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On Fri, 5 Nov 1999, Daniel Andreasson wrote:

> Hello all.
>
> Once again I'm thinking about implementing a really
> cool feature in Rinya, but as usual it's so weird and
> against everything that I've written on Rinya so far
> that it seems impossible to go through with it.
> But I still want to try it and see what you guys
> think of it. The idea comes from an article by Thomas Payne.
> Here goes:
>
> Imagine a 'natural' hierarchy of 1st, 2nd and 3rd persons.
> Like this: 1 > 2 > 3prox > 3obv
> The third person is split in two: proximate and obviative.
> If two 3p interact, the proximate is the topic.
>
> Ok. If a person to the left of another person in the
> hierarchy acts on the person to the right...
> e.g. 1 acts on 2. 'I look at you'
> ...then the normal use of the cases would be used.
>
> il-in   yulo     im                 (i)
> 1sg-ERG see:PRES 2sg:ABS
> 'I look at you'
>
> But if a person acts on a person to the left of the first
> one, then you use an inverse form of the verb. Like this:
>
> il-in   yulo-vo      im             (ii)
> 1sg-ERG see:PRES-INV 2sg:ABS
> 'You look at me'
>
> That is, the '-vo' suffix inverses the cases.
>
> One more example:
>
> thel    yulo     e-gedh-ando        (iii)
> dog:ABS see:PRES OBV-bird-ABL
> 'A dog sees a bird'
>
> thel    yulo-vo      e-gedh-ando    (iv)
> dog:ABS see:PRES-INV OBV-bird-ABL
> 'A bird sees a dog'
>
> Examples (iii) and (iv) illustrate several things.
>
> 1) The most problematic thing. Rinya is an active
> case marking lang. It marks semantic roles with
> cases, and volitionality. The dog is non-volitional
> and therefore is in the absolutive case. The thing seen,
> (the bird) then is in the ablative case. This may cause
> confusion when the roles are suddenly reversed.
> (That is also why examples (i) and (ii) are translated
> 'look at' since '1sg' is volitional and in the ergative.)

Hmmmm. I've always associated inverse marking with languages
with a hierarchical argument structure (Georgian notwith-
standing), and you're proposing just such a hierarchy (1 > 2 > 3
> 3'). Languages to look at for ideas are Algonkian, Yuman, and
Navajo. All of these languages use something like inverse
marking as well as the proximate/obviative distinction, even if
it isn't called that in the sources (though I believe this is
the conventional term in Algonkian studies; in Navajo studies
the obviative is referred to as the 4th person). None of these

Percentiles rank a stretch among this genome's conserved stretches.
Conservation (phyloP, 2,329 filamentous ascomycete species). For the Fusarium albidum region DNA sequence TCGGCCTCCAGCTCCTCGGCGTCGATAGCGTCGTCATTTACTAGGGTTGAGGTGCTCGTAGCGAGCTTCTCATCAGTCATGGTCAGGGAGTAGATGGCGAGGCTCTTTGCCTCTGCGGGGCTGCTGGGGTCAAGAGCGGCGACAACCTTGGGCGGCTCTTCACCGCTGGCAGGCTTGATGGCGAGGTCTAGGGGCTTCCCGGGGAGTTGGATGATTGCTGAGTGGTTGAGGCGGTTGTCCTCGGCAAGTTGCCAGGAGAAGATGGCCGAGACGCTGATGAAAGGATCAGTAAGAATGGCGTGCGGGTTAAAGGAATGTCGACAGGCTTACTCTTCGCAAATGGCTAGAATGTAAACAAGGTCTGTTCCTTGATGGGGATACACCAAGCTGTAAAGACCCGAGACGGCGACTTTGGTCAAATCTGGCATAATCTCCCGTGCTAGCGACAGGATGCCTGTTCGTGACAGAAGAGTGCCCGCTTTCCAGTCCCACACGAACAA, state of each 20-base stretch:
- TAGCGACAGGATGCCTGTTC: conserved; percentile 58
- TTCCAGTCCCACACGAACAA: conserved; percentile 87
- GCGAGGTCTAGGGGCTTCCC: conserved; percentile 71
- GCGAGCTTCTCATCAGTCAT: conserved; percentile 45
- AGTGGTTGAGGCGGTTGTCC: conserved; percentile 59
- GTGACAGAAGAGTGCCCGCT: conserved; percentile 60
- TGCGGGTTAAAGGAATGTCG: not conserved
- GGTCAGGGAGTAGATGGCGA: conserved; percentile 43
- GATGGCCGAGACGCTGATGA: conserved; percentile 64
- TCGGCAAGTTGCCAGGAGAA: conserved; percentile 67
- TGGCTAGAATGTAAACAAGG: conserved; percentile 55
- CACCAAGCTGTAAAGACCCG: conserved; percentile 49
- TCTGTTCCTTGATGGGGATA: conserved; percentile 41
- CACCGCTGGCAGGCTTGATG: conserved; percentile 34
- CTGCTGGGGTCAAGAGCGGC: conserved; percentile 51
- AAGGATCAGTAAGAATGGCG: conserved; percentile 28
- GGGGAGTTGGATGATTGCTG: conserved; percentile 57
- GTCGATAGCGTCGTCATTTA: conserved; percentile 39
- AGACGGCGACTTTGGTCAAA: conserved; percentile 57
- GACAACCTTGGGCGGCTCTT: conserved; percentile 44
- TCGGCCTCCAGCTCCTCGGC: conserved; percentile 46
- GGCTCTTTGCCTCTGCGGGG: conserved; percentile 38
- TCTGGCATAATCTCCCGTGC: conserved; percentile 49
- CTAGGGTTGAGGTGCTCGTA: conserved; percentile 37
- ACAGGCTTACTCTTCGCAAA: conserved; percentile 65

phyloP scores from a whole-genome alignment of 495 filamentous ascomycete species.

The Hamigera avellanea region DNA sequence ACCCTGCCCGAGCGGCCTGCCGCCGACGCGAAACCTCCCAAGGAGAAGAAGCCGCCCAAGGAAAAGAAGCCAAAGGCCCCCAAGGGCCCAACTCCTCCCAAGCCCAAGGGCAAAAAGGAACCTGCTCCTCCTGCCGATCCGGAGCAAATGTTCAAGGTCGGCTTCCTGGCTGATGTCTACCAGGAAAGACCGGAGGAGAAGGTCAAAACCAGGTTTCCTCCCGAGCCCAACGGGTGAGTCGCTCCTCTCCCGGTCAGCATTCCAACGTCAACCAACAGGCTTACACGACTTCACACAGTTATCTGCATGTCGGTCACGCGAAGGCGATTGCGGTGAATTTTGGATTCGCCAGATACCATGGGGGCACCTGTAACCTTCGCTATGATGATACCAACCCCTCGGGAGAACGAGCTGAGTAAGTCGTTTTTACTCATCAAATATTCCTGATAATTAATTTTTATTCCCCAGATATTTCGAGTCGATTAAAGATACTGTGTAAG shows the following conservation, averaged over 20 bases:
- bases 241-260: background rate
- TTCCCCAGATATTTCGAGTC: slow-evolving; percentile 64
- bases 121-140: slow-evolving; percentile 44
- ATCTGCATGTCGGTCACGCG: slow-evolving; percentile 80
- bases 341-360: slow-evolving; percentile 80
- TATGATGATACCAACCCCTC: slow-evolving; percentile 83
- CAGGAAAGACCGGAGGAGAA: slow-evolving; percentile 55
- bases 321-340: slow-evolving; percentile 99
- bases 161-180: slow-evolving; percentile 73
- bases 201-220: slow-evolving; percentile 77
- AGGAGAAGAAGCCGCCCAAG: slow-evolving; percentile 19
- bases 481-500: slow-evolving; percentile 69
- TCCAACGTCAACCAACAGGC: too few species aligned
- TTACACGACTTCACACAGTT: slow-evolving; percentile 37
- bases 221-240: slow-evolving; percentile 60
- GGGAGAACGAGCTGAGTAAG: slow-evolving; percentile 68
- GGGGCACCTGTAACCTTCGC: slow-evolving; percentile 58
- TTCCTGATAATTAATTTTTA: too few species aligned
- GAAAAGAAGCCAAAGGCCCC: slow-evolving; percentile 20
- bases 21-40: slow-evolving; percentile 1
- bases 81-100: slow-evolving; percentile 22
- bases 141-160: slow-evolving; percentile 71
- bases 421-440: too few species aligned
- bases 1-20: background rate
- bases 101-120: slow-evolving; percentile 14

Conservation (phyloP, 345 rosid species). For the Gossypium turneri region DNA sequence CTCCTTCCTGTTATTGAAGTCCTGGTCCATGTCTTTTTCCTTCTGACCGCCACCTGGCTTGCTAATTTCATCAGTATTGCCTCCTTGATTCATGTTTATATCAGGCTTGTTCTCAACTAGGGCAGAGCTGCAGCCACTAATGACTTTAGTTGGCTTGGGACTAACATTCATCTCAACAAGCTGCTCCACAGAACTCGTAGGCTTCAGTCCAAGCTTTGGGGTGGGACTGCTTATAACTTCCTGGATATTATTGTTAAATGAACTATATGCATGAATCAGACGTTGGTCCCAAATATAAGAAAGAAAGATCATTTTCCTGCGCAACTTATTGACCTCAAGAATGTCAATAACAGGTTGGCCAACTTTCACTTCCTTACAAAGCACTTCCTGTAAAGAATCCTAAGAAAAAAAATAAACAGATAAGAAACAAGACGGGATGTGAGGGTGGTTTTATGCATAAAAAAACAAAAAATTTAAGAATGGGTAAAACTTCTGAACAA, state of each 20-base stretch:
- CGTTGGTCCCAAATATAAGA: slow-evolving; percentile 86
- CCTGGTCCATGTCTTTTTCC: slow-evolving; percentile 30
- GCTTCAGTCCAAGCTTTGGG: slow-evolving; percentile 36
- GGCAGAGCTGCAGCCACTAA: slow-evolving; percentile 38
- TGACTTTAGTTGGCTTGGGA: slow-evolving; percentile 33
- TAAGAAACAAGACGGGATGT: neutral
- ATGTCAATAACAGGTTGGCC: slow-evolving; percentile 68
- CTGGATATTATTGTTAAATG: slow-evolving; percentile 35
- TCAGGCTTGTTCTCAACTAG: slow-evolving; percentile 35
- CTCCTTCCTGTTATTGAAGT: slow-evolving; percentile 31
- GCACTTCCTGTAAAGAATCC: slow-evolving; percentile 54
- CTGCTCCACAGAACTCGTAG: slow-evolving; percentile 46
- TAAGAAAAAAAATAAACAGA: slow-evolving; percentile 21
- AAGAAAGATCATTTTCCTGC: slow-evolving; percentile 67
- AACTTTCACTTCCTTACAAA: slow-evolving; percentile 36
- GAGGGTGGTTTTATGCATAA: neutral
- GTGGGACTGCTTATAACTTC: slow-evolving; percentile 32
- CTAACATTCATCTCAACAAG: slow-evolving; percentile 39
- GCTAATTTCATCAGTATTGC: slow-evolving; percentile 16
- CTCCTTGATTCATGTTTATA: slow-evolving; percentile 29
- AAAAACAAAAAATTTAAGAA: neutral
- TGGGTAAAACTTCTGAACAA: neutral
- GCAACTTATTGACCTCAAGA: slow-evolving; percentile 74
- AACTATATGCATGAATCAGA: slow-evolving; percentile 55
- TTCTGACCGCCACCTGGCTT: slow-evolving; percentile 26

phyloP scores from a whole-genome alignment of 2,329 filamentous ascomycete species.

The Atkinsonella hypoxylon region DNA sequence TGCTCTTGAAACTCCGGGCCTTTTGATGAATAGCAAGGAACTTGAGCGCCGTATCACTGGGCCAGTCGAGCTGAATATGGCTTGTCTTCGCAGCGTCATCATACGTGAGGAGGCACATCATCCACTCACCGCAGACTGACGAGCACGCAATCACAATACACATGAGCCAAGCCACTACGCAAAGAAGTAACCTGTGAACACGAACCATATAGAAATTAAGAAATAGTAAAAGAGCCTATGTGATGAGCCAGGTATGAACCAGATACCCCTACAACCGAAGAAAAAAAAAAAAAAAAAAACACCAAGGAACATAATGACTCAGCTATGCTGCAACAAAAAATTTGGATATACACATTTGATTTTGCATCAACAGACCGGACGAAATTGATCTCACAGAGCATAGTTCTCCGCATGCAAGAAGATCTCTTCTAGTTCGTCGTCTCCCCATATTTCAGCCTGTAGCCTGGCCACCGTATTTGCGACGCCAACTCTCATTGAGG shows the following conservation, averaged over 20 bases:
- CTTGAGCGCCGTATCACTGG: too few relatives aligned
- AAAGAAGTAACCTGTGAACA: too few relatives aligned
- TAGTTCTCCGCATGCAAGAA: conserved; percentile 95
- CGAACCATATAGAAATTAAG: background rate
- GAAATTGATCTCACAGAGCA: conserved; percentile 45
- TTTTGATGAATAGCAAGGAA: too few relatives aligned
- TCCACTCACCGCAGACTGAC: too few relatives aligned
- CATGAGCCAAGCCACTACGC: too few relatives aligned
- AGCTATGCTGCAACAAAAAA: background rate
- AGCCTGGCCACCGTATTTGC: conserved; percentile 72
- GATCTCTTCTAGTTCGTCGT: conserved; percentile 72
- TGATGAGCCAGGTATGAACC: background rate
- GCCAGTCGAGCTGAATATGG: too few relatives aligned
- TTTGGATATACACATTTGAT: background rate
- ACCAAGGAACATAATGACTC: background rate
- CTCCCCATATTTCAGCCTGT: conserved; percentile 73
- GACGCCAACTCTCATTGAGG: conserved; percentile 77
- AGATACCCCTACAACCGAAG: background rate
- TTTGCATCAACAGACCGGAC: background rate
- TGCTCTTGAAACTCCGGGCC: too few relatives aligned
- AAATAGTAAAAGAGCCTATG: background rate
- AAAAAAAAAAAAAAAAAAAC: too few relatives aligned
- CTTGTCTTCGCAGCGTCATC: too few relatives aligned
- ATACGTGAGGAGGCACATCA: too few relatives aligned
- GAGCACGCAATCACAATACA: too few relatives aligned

languages case-marks nouns.

AFMCL (you knew this was coming :-), Tepa has inverse marking as
well. The person hierarchy is different from the one you're
proposing--I used 2 > 1 > 3 > 3'--but the mechanics are the
same. Argument structure in unmarked transitive sentences is
understood as obeying this hierarchy. Any changes to this
hierarchy must be marked by the inverse grade of a verb (which
is formed by infixing /l/ in the verb stem).

> 2) The speaker decides that the dog is the topic
> and marks 'bird' with an obviative prefix. When
> the bird then (iv), which isn't the topic, sees the dog,
> one must use the inverse suffix on the verb.

The proximate/obviative distinction is useful for tracking
participants through discourse--that is, across sentence
boundaries. It doesn't get a chance to shine in isolated
sentences.

> 3) Maybe the verb should be first in the sentence
> so the listeners understands right away what is
> going on. Rinya is usually OVS, (though not in
> the examples above, since that probably would cause
> even more confusion) so if I make it VOS in
> inversed sentences, maybe I don't even need a suffix
> on the verb. The inversity is marked with word order.

Tepa is VOS, but that was an early decision which was not
influenced by the later appearance of proximate/obviative.

> Since this crashes with the active case marking, I
> thought I might just use it when two 3p interact.

Again, it seems to me that inverse is incompatible with case
marking of any stripe. (I wish I knew more about Georgian!)
Maybe you could make it work, though!

Dirk

--
Dirk Elzinga
[log in to unmask]                 "All grammars leak."
http://www.u.arizona.edu/~elzinga/               -Edward Sapir